HCM CITY — The number of children suffering from Kawasaki disease, an illness that causes high fever, diarrhoea, affects the lymph nodes and seriously damages children’s hearts, has recently been on the rise, head of the Children Hospital No1’s Heart Department Vu Minh Phuc has warned.
According to Duc, around 20 cases a year are reported, with the victims hospitalised for treatment. However, the number was up to more than 100 cases last year, mostly of children under the age of five.
Only early this year, five more children were tested for the disease in hospital. A three-year-old patient was reported to have contracted the disease for a second time this year, even though there was only a 0,007 per cent chance of a relapse, Phuc said.
“This is a very dangerous disease. The cause is still unknown while it’s not easy to give the exact diagnosis about the disease as its symptoms, including high fever and red spots over the body, are similar to dengue fever,” he said.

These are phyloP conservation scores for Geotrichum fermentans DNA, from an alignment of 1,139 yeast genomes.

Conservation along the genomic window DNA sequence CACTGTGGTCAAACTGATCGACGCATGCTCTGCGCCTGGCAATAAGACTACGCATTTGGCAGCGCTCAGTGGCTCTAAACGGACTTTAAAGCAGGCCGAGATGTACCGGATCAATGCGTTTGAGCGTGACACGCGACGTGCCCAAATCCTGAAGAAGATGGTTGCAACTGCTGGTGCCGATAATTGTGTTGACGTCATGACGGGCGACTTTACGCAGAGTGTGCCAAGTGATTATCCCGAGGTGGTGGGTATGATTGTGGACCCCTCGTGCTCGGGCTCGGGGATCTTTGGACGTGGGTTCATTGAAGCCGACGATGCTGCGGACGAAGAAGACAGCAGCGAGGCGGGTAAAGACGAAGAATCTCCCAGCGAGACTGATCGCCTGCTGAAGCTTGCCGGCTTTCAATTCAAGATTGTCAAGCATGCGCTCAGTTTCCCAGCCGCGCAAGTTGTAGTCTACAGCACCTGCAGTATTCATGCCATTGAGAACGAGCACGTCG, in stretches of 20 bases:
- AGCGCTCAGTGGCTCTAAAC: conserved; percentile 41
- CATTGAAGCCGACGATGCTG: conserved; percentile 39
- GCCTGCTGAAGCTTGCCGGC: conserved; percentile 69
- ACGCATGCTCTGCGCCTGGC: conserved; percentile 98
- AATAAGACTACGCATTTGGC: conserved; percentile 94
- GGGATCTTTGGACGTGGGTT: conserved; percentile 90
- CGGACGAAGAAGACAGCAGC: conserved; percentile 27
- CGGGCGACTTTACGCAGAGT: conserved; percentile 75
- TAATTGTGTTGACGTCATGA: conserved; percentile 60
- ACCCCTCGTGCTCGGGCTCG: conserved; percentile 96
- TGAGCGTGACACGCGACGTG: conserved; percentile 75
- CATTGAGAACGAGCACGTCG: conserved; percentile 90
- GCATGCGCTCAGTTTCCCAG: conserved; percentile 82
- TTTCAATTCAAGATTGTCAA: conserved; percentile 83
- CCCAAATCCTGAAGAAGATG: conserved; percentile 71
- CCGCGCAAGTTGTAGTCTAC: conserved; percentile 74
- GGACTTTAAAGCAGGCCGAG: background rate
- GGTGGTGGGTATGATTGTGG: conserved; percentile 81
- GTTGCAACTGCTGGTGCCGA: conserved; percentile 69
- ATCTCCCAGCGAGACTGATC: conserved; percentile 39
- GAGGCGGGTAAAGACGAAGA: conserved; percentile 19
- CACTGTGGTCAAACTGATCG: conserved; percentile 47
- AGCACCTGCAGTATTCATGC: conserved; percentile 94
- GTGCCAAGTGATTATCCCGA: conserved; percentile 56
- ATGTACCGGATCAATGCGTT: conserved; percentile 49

Nguyen Duc Hung, a 15-month-old patient in Bien Hoa City in southern Dong Nai Province, were at first misdiagnosed as having dengue fever due to exhibiting the same symptoms.
“If the symptoms are recognised early enough, kids with Kawasaki disease can recover after a few days of treatment. Cases that go untreated can lead to more serious complications, such as vascular problems, inflammation of the blood vessels and worse, heart problems and possible death,” he said.
After three days of ineffective treatment, Hung was taken for a series of tests and diagnosed Kawasaki disease. The patient was transfered to a central hospital for treatment.
“The doctor said my son was lucky to be hospitalised early enough. The situation could have been worse if the disease had not been diagnosed correctly,” said Hung’s father Nguyen Duc Trung.
The doctor said preventing the disease was impossible so patients should have treatment as soon as possible, ideally within 10 days of the fever beginning, and the body revealing red spots.
According to health experts, Kawasaki disease was discovered in 1967 by a Japanese doctor. The disease mostly occurs in children under five, especially those aged between one and two years old. Up to 25 per cent of the patients were found to have inflamed blood vessels within several days of contracting the disease. — VNS
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